The 30-minute dolphin experience has changed a lot since the 1980s. No longer are dolphins given fish scraps from fishermen and holidaymakers, as the legend goes. They’re only fed in the morning to allow the remainder of the day for natural activities, says Trezona. (The best time to see them is between 7.30–10am. Reserve fees apply: $15 a day for adults and $5 for children.)

The feeding takes place at one end of RAC Monkey Mia Dolphin Resort. Which in 2018 underwent a $20 million redevelopment that’s increased its size from four to nine hectares. Accommodation now includes dormitories, camp sites, family studios and beachfront villas. There is also a sophisticated restaurant and bar area, resort-style pool, and a general store. As a result, the famous destination has been brought into the 21st century and you can easily pass a few days here. Or you can daytrip from Denham (25km away), with REX flying between Perth and Shark Bay Airport.

If you’re looking to book a stay in Monkey Mia, have a browse here.

 

A woman kayaking in a clear blue monkey Mia bay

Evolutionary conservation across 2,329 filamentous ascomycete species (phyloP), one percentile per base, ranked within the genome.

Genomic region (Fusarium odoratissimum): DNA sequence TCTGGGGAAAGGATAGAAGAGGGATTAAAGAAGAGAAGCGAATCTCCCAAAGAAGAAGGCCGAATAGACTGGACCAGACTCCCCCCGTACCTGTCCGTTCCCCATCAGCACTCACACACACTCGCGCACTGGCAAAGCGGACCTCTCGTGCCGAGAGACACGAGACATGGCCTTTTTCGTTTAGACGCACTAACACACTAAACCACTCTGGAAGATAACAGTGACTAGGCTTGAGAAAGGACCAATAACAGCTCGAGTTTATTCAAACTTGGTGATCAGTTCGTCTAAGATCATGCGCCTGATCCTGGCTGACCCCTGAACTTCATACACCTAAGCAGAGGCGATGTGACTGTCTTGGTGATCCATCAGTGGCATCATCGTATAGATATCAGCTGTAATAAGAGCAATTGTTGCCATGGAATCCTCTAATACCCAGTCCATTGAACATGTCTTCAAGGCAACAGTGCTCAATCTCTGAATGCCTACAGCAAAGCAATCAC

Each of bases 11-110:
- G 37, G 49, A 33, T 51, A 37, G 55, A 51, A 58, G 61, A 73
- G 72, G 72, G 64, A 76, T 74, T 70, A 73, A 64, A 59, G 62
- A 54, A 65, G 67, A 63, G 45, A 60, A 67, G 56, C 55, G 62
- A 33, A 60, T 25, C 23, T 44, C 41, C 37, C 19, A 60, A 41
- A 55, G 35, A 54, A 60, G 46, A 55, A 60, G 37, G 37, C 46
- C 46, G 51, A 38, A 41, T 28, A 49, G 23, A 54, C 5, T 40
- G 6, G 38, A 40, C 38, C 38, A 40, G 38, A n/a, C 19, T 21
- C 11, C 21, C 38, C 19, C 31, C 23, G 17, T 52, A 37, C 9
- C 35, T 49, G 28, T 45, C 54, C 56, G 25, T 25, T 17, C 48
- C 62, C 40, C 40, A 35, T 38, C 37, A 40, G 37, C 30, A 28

© Tourism Western Australia

 

More than dolphins

A lone lugger rests in a glassy bay as a reminder of Denham’s shell farming history. A little up the road, Shark Bay Hotel catches tourists’ eyes with its white-shell bricks, quarried and hard-packed in the early 1900s. Further along, cyclists on the self-guided Denham Discovery Trail come across The Old Pearler Restaurant (a top spot for seafood) and St. Andrews Anglican Church, both built out of cockles in what is a quirky feature of Australia’s westernmost settlement.

Its remoteness ensures Denham has a sleepy vibe. Despite it being a main hub in the Shark Bay area, country of the Malgana, Nanda and Yingkarta people. The town makes a peaceful base for further exploration, not only to Monkey Mia but also into Francois Peron National Park (primarily 4WD), Shell Beach and Hamelin Pool.

About 45 kilometres to the south-east, Shell Beach lures road-trippers keen to set foot on a shore made of miniature shells, blindingly white and rough underfoot. They’re the same cockles literally forming the foundation of Denham.